Jumping into the fray

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Just because I think his stance is completely inconsistent and someone should take him to task over it.

Robert Scoble, Feb 28, 2005 talking about Autolink:

“I believe that anything that changes the linking behavior of the Web is evil. Anything that changes my content is evil. Particularly anything that messes with the integrity of the link system. And I do see this as a slippery slope. Today users have to jump through hoops to use this feature. What about tomorrow? Oh, and Google says they won’t be evil, but what about their competitors who haven’t taken such an anti-evil stance? (Hint: Microsoft isn’t the only Google competitor).”

Today, talking about GreaseMonkey:

“Some people are wondering if I find this evil, even though it does almost the same thing that Smarttags and Autolink do.

I don’t. Here’s why: this is all about individual users. There’s no default behavior loaded. Users need to go around and add in scripts individually. And, I can make my own Greasemonkey scripts.”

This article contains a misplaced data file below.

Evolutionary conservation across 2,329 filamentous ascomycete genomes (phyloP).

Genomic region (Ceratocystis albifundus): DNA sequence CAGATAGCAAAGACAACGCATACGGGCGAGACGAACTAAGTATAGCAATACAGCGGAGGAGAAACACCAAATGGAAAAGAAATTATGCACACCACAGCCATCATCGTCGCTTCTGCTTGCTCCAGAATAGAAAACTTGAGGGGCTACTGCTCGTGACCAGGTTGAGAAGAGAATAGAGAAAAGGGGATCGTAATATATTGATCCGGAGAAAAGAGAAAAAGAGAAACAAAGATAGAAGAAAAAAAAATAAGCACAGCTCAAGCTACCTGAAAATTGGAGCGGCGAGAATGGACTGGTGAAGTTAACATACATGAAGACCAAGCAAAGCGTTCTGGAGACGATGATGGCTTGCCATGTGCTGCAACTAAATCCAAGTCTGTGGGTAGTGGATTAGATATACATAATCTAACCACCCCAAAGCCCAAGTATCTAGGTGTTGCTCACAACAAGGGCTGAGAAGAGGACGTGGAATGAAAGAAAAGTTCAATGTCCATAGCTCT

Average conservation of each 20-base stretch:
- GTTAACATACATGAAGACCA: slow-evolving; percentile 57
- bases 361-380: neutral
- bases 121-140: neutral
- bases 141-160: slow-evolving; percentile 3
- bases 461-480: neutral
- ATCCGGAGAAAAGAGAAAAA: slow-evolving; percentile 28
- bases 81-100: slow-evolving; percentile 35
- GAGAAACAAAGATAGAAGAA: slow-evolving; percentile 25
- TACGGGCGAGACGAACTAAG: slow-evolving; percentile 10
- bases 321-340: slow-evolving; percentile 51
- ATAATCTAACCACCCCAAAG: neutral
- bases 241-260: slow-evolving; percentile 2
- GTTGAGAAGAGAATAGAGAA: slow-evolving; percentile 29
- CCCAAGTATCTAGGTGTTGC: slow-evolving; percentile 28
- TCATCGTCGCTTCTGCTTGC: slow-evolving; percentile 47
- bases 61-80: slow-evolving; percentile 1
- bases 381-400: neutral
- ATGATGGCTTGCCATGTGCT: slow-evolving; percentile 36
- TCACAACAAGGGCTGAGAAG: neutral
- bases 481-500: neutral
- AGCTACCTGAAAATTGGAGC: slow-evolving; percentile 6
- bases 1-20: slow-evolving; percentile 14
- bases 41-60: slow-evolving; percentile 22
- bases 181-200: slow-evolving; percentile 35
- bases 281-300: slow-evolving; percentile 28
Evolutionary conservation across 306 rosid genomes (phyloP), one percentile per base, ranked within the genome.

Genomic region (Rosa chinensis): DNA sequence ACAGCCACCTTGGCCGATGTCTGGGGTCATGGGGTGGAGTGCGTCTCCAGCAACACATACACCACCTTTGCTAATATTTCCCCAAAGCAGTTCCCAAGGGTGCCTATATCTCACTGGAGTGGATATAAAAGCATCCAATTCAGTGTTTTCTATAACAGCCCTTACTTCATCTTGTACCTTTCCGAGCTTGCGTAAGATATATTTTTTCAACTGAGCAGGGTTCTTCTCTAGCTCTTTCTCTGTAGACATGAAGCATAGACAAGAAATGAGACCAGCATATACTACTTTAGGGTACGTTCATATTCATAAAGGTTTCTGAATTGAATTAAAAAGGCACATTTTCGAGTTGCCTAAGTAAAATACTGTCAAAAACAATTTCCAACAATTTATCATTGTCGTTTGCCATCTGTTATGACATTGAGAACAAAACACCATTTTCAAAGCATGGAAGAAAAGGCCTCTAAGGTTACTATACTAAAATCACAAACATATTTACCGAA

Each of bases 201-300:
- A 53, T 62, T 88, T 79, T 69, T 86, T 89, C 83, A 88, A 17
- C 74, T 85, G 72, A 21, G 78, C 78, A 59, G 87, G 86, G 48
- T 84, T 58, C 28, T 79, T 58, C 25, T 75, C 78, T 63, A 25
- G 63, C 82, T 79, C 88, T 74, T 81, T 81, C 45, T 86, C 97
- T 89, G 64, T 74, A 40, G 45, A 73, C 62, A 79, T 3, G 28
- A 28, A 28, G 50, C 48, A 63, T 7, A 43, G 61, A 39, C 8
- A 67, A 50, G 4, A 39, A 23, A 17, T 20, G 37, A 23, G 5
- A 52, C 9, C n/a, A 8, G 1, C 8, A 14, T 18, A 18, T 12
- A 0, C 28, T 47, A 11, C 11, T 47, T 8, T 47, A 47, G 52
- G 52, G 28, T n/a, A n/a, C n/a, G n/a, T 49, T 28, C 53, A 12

Just so I have this straight. Autolink, which does not alter the appearance of any page, does not over write links on your page, and must be invoked on every individual page by the individual user is EVIL, but GreaseMonkey, which anyone can script to do anything with links on a page and can then distribute to anyone, is not, just because the individual has the choice to make their own scripts as opposed to having one built for them by a company?

Remember: “Anything that changes my content is evil.”, Robert? You said that, there are no “unless it’s built by an individual” qualifiers. So which is it? Are Autolink AND Greasemonkey evil because they change your content, or is only Autolink evil because it’s not built by one of your buddies?

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